Interior Secretary Deb Haaland this week said she expects President Biden to restore national monument status to more than 2 million acres of public lands in Utah, even as she acknowledged that a timeline to do so remains uncertain.
Haaland also dismissed concerns over the White House’s continued inaction on both the Bears Ears and Grand Staircase-Escalante national monuments.
"I have no doubt that President Biden cares deeply about this issue," Haaland said yesterday during a telephone interview with reporters, when asked about the status of recommendations she submitted to the White House in early June.
During his presidential campaign, Biden vowed to reverse former President Trump’s 2017 reductions to the Utah monuments, and once in office, Biden ordered the Interior Department to review those changes.
Haaland submitted that report, which hasn’t been publicly released, following her visit to both monuments (Greenwire, June 15). A source told E&E News the report recommended that the president use his executive authority to restore the monuments.
"I know there’s a lot of folks who are anxious," Haaland continued. "I also know there is a tremendous amount going on right now. … I have every confidence that President Biden will do what he promises."
Although Biden touted the "beautiful and majestic" federal estate today in a proclamation declaring tomorrow National Public Lands Day — an annual event that dates to 1994 — he did not mention the Utah monuments specifically.
Environmentalists and Native American tribes have expressed frustration with the administration’s continued inaction, warning that the excised lands are under threat from a host of potential activities, including uranium mining and off-road vehicle use, until those protections are restored (Greenwire, Sept. 9).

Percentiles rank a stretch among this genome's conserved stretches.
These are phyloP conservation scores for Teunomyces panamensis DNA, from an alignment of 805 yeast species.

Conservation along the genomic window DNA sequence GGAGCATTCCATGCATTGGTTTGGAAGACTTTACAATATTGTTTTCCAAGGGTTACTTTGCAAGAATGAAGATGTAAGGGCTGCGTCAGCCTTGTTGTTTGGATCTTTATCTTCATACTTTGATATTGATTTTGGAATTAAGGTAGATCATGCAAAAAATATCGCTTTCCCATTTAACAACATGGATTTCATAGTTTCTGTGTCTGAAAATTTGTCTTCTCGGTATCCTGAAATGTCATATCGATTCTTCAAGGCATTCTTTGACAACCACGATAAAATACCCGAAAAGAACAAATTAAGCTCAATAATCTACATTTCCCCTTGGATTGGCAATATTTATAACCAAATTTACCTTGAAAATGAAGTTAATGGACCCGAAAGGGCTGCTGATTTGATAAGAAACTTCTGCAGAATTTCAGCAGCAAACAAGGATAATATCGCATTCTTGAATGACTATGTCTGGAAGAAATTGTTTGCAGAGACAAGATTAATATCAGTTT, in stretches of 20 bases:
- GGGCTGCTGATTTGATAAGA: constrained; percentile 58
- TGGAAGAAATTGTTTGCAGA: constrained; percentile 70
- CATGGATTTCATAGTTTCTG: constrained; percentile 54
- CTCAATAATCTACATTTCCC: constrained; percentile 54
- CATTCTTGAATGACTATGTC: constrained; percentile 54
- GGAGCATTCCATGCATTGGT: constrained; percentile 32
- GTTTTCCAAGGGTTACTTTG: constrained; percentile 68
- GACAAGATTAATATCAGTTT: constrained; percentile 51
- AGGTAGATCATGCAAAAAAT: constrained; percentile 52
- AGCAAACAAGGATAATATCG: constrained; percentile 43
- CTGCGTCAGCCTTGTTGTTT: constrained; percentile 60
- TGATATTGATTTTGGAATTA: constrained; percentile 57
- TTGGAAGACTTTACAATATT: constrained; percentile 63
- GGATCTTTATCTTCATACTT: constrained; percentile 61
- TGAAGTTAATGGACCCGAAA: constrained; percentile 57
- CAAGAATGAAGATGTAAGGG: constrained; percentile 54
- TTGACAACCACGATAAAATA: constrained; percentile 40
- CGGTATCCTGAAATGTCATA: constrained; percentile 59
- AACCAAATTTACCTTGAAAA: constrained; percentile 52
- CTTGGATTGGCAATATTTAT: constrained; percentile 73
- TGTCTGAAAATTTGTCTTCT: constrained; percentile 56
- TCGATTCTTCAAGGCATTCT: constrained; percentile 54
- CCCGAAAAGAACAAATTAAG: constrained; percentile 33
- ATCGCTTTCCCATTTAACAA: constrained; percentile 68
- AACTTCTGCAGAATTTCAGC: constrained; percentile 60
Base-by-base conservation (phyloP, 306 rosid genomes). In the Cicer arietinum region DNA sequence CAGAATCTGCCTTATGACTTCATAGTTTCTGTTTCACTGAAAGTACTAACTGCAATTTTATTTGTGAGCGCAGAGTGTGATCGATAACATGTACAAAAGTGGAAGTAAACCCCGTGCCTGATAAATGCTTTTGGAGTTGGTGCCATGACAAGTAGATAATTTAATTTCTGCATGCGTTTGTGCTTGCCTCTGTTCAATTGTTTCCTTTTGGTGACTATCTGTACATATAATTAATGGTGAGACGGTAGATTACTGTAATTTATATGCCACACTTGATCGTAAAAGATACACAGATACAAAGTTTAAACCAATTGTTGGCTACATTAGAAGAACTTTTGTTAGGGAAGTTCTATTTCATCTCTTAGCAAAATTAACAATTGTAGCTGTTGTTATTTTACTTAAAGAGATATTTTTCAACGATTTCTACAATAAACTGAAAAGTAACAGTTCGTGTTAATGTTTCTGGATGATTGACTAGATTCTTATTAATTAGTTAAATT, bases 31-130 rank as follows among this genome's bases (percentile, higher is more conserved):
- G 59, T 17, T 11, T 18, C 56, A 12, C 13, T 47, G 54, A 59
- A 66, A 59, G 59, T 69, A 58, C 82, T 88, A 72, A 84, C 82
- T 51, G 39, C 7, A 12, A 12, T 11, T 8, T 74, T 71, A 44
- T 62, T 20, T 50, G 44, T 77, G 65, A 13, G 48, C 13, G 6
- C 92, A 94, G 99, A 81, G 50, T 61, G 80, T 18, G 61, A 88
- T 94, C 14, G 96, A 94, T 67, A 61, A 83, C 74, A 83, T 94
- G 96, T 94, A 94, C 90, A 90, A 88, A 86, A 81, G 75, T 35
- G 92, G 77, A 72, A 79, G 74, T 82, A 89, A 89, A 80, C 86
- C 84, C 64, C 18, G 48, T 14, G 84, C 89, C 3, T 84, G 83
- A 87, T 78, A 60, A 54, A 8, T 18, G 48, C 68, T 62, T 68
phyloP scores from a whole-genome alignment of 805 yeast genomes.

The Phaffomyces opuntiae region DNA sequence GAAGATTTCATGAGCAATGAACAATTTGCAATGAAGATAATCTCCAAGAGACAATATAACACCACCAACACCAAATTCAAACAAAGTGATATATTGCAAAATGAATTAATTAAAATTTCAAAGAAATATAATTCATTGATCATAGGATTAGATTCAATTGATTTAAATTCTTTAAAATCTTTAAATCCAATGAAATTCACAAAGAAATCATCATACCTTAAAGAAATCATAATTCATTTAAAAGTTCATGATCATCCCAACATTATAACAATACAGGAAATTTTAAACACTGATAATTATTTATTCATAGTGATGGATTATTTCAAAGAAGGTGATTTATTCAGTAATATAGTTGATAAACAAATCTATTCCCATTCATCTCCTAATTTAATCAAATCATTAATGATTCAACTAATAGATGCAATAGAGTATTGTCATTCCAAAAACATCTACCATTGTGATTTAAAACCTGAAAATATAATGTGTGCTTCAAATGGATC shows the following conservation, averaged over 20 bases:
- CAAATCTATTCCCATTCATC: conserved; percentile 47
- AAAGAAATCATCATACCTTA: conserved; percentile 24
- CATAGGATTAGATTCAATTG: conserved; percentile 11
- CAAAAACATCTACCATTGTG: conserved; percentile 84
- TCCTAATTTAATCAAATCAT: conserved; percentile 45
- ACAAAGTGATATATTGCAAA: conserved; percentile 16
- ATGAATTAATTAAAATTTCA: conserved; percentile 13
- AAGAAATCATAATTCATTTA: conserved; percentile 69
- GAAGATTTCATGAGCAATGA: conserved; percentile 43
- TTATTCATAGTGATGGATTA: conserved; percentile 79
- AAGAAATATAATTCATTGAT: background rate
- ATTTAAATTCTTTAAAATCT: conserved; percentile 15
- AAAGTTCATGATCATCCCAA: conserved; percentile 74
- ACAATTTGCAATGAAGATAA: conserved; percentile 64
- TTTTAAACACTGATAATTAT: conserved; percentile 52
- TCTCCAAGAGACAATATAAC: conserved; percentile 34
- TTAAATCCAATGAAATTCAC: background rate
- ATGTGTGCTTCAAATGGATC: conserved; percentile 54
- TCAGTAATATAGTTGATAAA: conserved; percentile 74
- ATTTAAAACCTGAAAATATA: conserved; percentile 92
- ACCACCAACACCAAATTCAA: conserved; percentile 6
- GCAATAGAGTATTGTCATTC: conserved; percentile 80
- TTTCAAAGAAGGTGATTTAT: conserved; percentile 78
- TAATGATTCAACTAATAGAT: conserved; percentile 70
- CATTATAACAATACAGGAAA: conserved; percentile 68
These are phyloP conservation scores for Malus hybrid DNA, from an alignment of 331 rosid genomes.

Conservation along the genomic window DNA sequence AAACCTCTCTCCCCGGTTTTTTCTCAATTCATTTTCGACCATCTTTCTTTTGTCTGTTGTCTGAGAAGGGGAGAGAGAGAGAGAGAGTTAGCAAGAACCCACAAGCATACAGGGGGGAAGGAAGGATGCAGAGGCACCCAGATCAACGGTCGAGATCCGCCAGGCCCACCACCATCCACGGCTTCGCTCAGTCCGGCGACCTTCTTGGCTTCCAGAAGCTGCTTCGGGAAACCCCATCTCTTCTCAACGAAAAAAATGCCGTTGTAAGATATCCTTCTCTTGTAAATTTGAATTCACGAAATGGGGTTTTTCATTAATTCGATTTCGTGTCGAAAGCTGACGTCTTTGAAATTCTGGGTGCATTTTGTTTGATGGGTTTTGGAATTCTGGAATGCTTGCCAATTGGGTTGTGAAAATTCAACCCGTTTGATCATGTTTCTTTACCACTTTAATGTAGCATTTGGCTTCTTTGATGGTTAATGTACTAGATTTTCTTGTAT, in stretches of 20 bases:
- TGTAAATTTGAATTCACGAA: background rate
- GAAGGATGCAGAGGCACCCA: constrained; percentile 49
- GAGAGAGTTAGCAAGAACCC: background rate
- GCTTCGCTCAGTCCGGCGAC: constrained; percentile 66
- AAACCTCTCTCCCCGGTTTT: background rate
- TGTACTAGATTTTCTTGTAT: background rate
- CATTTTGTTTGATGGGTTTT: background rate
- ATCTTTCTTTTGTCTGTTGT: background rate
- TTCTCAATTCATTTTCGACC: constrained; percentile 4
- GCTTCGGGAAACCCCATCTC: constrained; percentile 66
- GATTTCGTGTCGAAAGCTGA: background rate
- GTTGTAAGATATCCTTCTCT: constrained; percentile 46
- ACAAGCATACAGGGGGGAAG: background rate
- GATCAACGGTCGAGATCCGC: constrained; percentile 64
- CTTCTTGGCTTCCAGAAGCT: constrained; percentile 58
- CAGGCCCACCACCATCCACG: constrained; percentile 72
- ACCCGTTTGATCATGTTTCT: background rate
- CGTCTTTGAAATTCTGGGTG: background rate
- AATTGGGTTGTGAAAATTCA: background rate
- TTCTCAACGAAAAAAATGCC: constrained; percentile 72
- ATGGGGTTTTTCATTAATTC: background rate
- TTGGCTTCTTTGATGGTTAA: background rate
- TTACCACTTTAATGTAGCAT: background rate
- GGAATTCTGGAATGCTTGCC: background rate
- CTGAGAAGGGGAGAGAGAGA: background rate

But Brad Sewell, the Natural Resources Defense Council’s senior director of oceans, expressed optimism in the wake of Haaland’s latest comments.
“The secretary’s confidence is encouraging — and we, along with millions of people around the country, stand ready to celebrate when Biden makes good on those promises so we can put the era of Trump monument rollbacks where it belongs — in the dustbin of history," Sewell said.
When Trump shrank those sites, he cut away about 85 percent of the original Bears Ears footprint, reducing it from 1.35 million acres to about 202,000 acres. He likewise reduced the Grand Staircase-Escalante monument to about half of its former 1.9-million-acre footprint.
But while Biden is widely expected to use his executive authority under the Antiquities Act of 1906 — which allows presidents to set aside public lands as monuments to protect areas of cultural, historic or scientific interest — Utah’s congressional delegation has pressed for time to construct a legislative solution.
A spokesperson for Utah Rep. John Curtis (R), whose district includes the Bears Ears monument, told E&E News that the White House has yet to respond to the delegation’s request for a meeting with Biden.
"We hope that we can work with the White House and DOI to come to a long-term solution on this matter," said spokesperson Adam Cloch, who noted that Curtis did meet with Haaland during her visit to Utah earlier this year.
He added in response to Haaland’s remarks: "The authority to adjust national monuments solely rests with President Biden, and we hope he will work with us in good faith and respond to our meeting request before making any decision."
But following a visit to the Bears Ears monument on Wednesday, Utah Lt. Gov. Deidre Henderson (R) told a Utah television station that she believes a decision could come in the near future.
"We’ve heard rumblings, but we haven’t heard anything official yet," Henderson told Salt Lake City Fox affiliate KSTU. "I’m not sure when that will happen, but I think it’s imminent."
Henderson also reiterated Utah Gov. Spencer Cox’s (R) threat to file a lawsuit against the federal government if Biden utilizes the Antiquities Act (Greenwire, June 10).
"We were hoping for Congress to help us figure this out instead of using the Antiquities Act," Henderson said. "I think there will have to be some legal action. We have to have a seat at the table. We care about these lands, but we absolutely need to have a say in how they’re managed."
Reporter Heather Richards contributed.